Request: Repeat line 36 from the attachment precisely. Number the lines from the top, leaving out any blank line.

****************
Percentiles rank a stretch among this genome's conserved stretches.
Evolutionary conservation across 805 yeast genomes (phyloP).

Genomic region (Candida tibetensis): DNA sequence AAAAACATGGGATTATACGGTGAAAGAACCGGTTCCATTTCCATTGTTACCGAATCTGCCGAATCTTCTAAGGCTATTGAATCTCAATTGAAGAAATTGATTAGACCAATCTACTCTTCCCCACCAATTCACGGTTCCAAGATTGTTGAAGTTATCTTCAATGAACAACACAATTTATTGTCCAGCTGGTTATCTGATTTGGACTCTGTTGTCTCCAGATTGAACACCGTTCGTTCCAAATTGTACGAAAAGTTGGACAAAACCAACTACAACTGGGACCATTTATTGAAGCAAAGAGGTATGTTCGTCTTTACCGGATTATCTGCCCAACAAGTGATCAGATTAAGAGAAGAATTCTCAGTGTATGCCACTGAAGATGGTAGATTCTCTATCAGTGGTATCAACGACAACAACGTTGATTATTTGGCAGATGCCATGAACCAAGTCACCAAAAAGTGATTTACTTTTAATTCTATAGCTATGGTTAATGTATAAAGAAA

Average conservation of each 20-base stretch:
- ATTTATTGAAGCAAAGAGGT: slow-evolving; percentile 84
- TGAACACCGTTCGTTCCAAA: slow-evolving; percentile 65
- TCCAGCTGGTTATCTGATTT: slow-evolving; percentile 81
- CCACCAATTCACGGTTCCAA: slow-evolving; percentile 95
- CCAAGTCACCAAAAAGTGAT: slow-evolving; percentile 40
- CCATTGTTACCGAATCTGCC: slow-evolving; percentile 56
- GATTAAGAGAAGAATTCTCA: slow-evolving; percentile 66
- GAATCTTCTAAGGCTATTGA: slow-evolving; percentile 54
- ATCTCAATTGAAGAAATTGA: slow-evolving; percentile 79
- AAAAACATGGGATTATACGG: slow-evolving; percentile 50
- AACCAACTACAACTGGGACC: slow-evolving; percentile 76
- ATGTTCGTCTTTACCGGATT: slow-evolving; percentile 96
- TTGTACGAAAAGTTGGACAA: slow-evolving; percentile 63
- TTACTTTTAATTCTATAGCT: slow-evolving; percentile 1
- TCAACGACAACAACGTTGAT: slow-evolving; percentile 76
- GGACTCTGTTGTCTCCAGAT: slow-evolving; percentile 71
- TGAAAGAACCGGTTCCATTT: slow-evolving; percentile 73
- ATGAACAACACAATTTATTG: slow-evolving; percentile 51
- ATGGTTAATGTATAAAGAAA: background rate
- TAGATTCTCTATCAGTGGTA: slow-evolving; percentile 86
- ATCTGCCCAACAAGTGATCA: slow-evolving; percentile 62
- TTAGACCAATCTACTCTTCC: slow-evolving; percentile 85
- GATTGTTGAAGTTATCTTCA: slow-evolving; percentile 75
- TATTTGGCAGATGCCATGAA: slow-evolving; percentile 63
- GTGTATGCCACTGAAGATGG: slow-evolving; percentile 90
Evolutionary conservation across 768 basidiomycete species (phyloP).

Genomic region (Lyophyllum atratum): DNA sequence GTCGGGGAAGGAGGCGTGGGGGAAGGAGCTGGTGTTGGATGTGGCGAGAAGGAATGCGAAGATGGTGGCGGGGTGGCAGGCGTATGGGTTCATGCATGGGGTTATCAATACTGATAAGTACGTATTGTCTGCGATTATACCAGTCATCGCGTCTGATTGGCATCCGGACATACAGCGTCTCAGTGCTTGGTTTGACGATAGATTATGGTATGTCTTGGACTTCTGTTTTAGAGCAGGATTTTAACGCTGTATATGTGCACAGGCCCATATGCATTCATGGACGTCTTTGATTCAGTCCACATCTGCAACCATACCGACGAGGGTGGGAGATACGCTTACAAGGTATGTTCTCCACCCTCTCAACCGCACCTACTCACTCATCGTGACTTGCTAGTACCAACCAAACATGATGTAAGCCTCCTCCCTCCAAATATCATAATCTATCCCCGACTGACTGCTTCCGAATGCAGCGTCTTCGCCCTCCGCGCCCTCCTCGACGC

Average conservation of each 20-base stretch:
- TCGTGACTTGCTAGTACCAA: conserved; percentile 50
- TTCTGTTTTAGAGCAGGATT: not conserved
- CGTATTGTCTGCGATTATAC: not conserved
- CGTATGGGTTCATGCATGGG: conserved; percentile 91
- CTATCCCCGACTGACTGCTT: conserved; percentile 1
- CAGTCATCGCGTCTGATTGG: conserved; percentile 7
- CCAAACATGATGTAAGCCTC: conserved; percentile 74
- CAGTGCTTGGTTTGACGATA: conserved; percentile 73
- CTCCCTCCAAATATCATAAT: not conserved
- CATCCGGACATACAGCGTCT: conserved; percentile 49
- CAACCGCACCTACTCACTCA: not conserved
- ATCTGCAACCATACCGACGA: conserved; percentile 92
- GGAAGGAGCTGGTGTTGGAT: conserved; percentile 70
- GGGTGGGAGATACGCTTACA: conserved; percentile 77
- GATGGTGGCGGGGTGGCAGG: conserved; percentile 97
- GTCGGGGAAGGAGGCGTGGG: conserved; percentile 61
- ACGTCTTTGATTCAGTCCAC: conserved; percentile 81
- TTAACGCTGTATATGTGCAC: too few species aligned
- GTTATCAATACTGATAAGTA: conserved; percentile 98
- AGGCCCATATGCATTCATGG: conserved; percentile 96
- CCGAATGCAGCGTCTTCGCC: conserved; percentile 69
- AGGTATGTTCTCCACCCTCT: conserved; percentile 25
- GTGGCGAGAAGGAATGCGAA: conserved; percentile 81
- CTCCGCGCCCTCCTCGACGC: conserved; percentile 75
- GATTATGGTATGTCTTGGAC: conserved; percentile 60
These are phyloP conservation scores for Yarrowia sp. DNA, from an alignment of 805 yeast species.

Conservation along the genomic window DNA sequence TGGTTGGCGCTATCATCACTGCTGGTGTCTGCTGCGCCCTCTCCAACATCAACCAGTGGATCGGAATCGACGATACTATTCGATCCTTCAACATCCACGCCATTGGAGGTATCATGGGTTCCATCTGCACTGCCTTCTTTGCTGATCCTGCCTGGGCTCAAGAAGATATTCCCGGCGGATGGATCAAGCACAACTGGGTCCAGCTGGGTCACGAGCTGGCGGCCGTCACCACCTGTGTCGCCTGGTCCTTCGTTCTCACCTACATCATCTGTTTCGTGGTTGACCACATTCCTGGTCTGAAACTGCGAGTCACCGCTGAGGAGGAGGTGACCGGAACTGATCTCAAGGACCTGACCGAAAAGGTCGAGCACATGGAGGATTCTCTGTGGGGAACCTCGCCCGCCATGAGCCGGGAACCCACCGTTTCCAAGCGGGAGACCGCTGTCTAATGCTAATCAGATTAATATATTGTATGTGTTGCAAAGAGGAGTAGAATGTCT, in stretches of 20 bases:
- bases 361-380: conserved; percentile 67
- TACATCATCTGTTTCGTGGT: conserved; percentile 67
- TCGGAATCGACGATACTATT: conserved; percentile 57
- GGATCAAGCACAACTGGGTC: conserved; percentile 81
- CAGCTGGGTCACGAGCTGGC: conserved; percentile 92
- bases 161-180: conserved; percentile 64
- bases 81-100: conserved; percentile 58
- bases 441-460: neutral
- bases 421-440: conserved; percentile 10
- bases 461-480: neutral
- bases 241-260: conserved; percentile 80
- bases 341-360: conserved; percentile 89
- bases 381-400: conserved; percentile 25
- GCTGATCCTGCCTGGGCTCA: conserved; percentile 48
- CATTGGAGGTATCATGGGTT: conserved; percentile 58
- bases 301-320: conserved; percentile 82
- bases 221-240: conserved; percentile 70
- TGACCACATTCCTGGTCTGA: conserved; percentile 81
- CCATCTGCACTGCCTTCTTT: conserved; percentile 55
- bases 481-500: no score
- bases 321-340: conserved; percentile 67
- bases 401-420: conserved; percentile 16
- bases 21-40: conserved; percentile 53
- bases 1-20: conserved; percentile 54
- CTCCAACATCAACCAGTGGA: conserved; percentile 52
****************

- CGTATGGGTTCATGCATGGG: conserved; percentile 91